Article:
What I'm not sure about Top Plate is that each radiator may also have a series of transmitting elements, and as the feed goes from left to right, there is a slight delay feeding each element along the length of the radiators which causes the beam to steer horizontally, while at the same time,feeding the radiators serially causes the beam to steer vertically. The result is a beam that steers across the face diagonally, and the array has to be aligned offset, so the beam ends up being steered vertically.

On top of that, the radar has another array on the back, on a slightly different angle, running on a higher frequency, so its dual backed, and dual frequency. The radar tutorial article makes it appear one band is in the L-band (D-band), while the other is in the S-band (E-band). The wiki article on the Type 382 describes the Chinese derivative having one array on the S-band and the other on the C-band. Most articles simply say the radar works in the S-band. I am assuming one side works on the longer range of the S-band and the other on the shorter range.

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I don't know why MR-710 Fregat "Top Plate" needs to work this way compared to other frequency scanning radars, and why its the only radar that works this way. The designers of the radar never really said their reasons. Every other frequency scanning planar array is set like you see with the SPS-48. The Type 381 radar, which is China's first radar of this type and used on the 051B, also has a vertical layout. The search radars used with SAM batteries also have the conventional layout. Adding to the questions is that the same company's other radars of this type don't feature the same arrangement.

Fregat MAE-4K-2.JPG36aac2fc9c8ab967889bdf6c27b28378.jpg
 

Tetrach

Junior Member
Registered Member
Hey, can someone quickly explain me the method to name ship classes ? with type 52D is named like this ?
 

Tam

Captain
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Hey, can someone quickly explain me the method to name ship classes ? with type 52D is named like this ?
The way the PLA code their ships is strange, just like the PLAAF code their serial numbers on the planes.

I am not sure how countries that use "Type" this and that, explain their numbers, like the Royal Navy with Type 42, 45, 26, 31 and so on.

With the PLAN, the Type numbers seems to indicate what type, mission, displacement, and engine propulsion type.

Type 00X--- Carrier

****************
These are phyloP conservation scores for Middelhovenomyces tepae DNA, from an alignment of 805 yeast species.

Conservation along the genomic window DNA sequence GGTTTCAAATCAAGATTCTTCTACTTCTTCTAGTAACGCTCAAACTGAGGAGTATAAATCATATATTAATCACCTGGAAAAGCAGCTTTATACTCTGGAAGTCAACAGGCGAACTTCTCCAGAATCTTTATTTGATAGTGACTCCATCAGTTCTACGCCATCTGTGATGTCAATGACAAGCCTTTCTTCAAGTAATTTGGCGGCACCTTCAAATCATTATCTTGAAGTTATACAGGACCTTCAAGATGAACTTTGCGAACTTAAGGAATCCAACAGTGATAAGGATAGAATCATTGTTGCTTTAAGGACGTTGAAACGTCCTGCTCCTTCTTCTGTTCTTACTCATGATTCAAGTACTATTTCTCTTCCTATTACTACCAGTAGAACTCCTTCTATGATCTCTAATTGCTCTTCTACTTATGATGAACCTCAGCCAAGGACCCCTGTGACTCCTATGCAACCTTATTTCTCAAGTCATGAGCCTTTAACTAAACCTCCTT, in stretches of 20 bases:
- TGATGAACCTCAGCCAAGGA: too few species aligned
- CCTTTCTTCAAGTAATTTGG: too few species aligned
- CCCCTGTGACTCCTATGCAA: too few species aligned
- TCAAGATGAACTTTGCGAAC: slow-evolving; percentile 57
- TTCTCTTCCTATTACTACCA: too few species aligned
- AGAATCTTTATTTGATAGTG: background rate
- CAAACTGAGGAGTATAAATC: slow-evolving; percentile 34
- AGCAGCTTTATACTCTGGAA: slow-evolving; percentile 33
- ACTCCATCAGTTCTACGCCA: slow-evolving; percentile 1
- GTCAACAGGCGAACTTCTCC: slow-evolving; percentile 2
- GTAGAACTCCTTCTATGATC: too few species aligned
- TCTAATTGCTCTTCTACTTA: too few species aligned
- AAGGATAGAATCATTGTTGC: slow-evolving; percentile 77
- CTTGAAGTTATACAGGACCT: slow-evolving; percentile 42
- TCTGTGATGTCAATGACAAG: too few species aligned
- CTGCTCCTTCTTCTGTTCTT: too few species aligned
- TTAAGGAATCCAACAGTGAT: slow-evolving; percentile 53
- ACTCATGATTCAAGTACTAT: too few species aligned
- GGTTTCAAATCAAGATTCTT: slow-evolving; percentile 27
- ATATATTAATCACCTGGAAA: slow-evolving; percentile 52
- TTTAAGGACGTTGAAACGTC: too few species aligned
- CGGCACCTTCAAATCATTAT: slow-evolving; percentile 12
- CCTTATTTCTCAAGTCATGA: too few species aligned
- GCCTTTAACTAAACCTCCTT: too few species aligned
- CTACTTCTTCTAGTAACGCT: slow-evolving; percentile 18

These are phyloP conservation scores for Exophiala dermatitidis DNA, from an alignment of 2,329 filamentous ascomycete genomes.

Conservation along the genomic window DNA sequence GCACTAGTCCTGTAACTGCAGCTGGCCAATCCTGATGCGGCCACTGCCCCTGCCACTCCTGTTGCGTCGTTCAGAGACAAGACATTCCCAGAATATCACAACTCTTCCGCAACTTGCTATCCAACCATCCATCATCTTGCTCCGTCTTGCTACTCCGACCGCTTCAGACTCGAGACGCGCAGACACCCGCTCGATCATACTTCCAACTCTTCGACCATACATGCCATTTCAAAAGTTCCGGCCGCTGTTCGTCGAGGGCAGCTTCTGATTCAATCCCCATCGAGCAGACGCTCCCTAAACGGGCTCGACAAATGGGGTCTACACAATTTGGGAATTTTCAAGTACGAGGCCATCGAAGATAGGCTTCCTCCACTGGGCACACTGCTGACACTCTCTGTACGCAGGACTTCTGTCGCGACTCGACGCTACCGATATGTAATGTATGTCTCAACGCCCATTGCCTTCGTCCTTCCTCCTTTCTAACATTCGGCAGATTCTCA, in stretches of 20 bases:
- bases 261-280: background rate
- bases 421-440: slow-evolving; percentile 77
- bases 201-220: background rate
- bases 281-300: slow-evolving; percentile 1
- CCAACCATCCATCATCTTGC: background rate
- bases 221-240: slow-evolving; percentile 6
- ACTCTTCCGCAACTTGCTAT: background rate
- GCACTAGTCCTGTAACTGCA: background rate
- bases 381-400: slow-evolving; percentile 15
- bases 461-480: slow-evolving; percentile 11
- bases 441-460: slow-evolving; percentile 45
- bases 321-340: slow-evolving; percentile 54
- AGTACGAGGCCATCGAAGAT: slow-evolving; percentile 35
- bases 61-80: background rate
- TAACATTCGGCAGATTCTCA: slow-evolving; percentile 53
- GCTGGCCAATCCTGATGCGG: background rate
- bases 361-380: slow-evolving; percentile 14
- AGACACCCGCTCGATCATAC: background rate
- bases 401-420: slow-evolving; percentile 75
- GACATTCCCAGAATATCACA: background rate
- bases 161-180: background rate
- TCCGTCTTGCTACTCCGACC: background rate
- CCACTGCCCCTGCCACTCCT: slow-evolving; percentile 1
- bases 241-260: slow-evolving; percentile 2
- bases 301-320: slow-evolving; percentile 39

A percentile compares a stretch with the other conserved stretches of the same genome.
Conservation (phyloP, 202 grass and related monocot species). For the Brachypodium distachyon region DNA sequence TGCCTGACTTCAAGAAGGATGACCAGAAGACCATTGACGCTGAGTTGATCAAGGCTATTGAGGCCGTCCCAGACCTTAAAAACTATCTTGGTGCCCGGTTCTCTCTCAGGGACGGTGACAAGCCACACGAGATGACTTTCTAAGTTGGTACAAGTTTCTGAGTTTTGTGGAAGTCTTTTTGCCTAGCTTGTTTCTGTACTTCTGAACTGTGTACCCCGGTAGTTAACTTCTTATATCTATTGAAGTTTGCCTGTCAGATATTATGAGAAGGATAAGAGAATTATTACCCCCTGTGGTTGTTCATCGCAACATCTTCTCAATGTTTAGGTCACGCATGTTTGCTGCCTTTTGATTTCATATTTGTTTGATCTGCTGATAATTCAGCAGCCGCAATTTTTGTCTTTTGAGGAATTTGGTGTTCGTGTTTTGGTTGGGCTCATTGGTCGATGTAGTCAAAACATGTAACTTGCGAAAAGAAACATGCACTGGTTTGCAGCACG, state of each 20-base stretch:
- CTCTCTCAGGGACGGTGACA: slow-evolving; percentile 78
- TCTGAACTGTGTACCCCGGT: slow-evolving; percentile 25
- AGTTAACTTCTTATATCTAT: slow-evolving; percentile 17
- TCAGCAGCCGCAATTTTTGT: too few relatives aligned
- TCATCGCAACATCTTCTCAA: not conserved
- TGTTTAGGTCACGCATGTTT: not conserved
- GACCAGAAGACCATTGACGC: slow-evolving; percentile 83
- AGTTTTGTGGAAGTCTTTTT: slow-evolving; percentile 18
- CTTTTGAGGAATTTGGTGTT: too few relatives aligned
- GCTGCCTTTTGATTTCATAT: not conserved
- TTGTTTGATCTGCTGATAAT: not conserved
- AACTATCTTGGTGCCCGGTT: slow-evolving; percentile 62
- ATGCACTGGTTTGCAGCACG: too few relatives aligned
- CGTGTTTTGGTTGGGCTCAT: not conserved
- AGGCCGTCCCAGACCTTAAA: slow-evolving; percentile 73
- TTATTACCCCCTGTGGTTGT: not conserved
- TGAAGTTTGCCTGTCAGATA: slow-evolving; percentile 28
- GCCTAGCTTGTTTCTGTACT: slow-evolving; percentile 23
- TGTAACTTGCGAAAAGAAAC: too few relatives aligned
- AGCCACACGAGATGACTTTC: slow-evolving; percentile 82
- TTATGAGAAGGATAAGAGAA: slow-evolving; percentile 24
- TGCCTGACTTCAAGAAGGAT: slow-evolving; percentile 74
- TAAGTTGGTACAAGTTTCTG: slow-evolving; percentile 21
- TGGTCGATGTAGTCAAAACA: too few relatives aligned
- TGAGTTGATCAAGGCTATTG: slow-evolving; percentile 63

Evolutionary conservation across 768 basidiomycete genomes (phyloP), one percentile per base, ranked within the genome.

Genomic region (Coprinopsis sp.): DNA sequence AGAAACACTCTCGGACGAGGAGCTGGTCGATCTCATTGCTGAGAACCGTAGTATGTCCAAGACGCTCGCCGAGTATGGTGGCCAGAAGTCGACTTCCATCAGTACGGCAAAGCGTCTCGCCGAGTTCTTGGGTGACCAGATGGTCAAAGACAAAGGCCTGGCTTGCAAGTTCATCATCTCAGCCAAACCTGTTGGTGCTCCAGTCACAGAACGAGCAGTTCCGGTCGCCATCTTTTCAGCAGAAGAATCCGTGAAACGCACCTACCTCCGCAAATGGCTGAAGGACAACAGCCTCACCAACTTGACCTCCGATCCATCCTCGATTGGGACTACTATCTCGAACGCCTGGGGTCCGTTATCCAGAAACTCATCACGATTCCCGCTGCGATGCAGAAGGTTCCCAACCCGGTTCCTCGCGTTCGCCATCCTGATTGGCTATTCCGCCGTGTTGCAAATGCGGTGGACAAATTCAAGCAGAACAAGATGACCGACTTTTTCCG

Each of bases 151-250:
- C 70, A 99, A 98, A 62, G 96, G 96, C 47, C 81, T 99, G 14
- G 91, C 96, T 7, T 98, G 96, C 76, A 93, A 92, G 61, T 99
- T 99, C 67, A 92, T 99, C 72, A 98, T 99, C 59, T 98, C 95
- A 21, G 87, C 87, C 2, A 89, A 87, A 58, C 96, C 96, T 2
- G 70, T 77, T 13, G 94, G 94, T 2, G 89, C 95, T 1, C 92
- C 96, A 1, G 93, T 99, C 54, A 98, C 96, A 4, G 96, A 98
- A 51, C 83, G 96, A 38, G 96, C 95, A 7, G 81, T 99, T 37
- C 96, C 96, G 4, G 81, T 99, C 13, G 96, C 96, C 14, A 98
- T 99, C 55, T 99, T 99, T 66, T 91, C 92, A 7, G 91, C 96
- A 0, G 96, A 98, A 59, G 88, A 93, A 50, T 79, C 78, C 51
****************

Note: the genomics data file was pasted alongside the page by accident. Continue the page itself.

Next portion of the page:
Type 01X --- Reserved
Type 02X --- FAC
Type 03X --- SSK
Type 04X --- Reserved, possibly SSK
Type 05X --- Surface warship
Type 06X --- Reserved, possibly surface warship
Type 07X --- Assault vessel, LPD, LHD
Type 08X --- Reserved, possibly assault vessel or transport
Type 8XX, 9XX --- Auxiliary
Type 09X --- Nuclear Submarine

Then it gets a bit complicated how ships are named within a segment.

Type 051 --- Luda
Type 051B --- Shares nothing with the Luda, only the principle of steam power.
Type 051C

Interestingly there is a bit of DNA shared among these ships, but otherwise, they differ greatly with each other. 052 and 051B are contemporaries, why the 052 instead of 051 suffix likely relates to the gas turbine used.
Type 052
Type 052B
Type 052C
Type 052D

Type 053X family are all these small, diesel powered frigates that goes back to a Soviet ancestor. Note how you go to a destroyer, and suddenly to a frigate.

Type 054X family are intermediate sized diesel powered frigates. Will a gas turbine powered intermediate sized frigate still get a 054X designation? Or will it be a new one? Some speculate it might be Type 057.

Type 055 --- Suddenly you jump to a large ship here.

Type 056 --- Then you jump back to a small corvette here. Corvette does not exist with the PLAN, this is a "light" frigate.

Note that if you go smaller, like a FAC, its not a 05X number. You have an entire series --- 02X --- that is only being used by one ship, the Type 022.

Is the Type sequence also due to the time the project development started? The subs seems to follow this sequence of development, but the Type 071 LPD vs. the Type 072 LST does not. Neither does the Type 052 vs Type 053 Jianghus. Also interesting is the Type 031 test sub vs. the Type 039 submarines, or for that matter, Type 055 vs 056.

This is a long way to say, there is no clear method, we just go what the rumors are sounding this ship will be numbered like.